President Jerry Gilbert travels to D.C. to meet W.Va. Congressional Delegates


Rebecca Turnbull

President Jerome A. Gilbert speaks with students, faculty, and other members of the Marshall community during his office’s open house, February 4, 2016.

Marshall University President Jerry Gilbert traveled to Washington, D.C. this week to meet with the West Virginia congressional delegation and to discuss the future of Marshall.

Gilbert met with Sens. Joe Manchin and Shelley Moore Capito, as well as Congressmen Evan Jenkins and Alex Mooney. Congressmen David McKinley was not able to meet with Gilbert due to a scheduling conflict. Gilbert departed from West Virginia Tuesday morning and will fly home late Thursday night.

Gilbert also attended a reception hosted by the West Virginia State Society of Washington, D.C. before meeting individually with West Virginia’s lawmakers. Gilbert was able to meet with Marshall alumni, as well as the congressional delegation and their staffers.

Senior Vice President of Communications Ginny Painter said attending the reception allowed Gilbert to reach out to other West Virginians.

“He can meet and talk, not only with the congressional delegation at the reception, but with other West Virginians, representatives and other college universities in the state, so it’s a good opportunity to network,” Painter said. “An important part of his job is connecting with policy makers.”

Gilbert discussed with the congressional delegation the necessity of additional funding for research conducted by Marshall, as well as the drug epidemic, working with the corps of engineers in Huntington to research water qualities and other health disparities, such as obesity and diabetes.

Gilbert also discussed the accomplishments of the Marshall forensics program, such as their work with the sheriff and police offices to analyze the different aspects of drug samples around the state.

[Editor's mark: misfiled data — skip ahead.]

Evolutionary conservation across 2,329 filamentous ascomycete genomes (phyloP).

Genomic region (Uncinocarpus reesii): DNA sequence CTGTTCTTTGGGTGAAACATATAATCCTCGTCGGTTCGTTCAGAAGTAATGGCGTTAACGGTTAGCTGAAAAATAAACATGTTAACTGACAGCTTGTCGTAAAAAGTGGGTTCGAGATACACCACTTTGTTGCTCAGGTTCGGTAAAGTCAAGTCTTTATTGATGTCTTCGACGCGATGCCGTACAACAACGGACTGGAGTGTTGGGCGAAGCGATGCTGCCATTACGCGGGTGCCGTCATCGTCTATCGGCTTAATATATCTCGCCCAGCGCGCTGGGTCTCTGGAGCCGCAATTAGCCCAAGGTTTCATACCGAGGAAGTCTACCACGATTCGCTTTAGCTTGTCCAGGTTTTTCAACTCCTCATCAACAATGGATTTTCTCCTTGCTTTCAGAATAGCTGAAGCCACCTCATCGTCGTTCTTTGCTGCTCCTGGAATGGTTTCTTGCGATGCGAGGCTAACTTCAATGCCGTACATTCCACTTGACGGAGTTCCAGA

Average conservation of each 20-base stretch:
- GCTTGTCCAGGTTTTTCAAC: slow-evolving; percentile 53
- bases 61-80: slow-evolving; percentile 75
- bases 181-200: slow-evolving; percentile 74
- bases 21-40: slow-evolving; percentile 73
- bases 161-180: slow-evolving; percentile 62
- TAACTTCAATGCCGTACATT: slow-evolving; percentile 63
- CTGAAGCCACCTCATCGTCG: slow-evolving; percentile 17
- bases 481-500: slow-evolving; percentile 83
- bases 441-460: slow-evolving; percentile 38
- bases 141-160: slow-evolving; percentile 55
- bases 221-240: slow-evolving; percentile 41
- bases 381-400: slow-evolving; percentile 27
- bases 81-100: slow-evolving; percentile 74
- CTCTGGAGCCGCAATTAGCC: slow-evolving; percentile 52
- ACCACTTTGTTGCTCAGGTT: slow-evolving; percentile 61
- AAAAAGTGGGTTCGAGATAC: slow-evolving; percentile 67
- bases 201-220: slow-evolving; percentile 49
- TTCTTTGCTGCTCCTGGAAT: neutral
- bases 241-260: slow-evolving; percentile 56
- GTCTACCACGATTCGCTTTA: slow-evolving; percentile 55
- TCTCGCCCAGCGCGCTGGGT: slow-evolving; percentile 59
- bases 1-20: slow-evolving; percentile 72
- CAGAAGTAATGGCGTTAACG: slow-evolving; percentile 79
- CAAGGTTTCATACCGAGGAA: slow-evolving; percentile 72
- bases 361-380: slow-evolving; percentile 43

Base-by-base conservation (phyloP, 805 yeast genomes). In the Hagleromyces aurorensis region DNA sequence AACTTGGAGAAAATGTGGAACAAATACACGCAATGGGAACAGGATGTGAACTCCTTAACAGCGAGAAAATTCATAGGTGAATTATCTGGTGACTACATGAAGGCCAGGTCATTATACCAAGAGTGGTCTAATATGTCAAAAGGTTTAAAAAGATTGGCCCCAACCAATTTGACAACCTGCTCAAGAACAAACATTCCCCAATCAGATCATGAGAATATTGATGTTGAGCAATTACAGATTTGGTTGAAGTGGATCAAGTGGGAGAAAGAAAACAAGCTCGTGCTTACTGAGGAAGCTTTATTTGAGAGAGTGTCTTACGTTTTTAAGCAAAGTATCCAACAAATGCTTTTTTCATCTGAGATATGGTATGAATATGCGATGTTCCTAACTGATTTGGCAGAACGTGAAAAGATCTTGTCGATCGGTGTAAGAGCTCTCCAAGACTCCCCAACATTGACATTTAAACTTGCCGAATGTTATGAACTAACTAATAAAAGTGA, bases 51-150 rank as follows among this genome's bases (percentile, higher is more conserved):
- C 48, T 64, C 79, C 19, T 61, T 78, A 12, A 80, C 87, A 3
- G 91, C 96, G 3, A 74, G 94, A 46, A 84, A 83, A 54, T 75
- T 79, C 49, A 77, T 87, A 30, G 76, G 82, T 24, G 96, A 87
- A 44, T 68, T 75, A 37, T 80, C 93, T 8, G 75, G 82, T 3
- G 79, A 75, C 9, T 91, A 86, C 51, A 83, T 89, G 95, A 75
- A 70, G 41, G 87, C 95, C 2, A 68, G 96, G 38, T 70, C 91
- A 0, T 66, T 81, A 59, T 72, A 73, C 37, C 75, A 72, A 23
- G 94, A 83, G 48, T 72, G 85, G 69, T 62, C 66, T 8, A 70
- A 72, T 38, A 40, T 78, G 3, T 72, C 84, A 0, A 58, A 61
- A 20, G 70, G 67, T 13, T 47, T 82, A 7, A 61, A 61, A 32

“I was very encouraged, they were very supportive of Marshall and very supportive of the things our faculty and researchers were doing and I was very encouraged by the visit,” Gilbert said.

Gilbert also said he discussed Marshall’s interest in creating a center for excellence in addiction sciences, as well as West Virginia taking the lead in finding solutions to the addiction crisis in the state.

Gilbert said he had hoped to visit the Saudi Arabian embassy while in D.C. following the fear and uncertainty caused by President Donald Trump’s executive order banning travel from several middle eastern countries. Gilbert was not able to visit the embassy due to scheduling conflicts, however he was able to relay a message to the embassy through the Marshall INTO center saying that Marshall is inclusive and that Marshall welcomes students from Saudi Arabia.

“My purpose was to assure them that we were a place where their students could come and feel respected and welcomed and that we would take care of their students and certainly that we wanted many of their students as part of our international population at Marshall,” Gilbert said.

Gilbert said he hopes he can visit the Saudi Arabian embassy on his next visit to D.C.

Adam Stephens can be contacted at [email protected]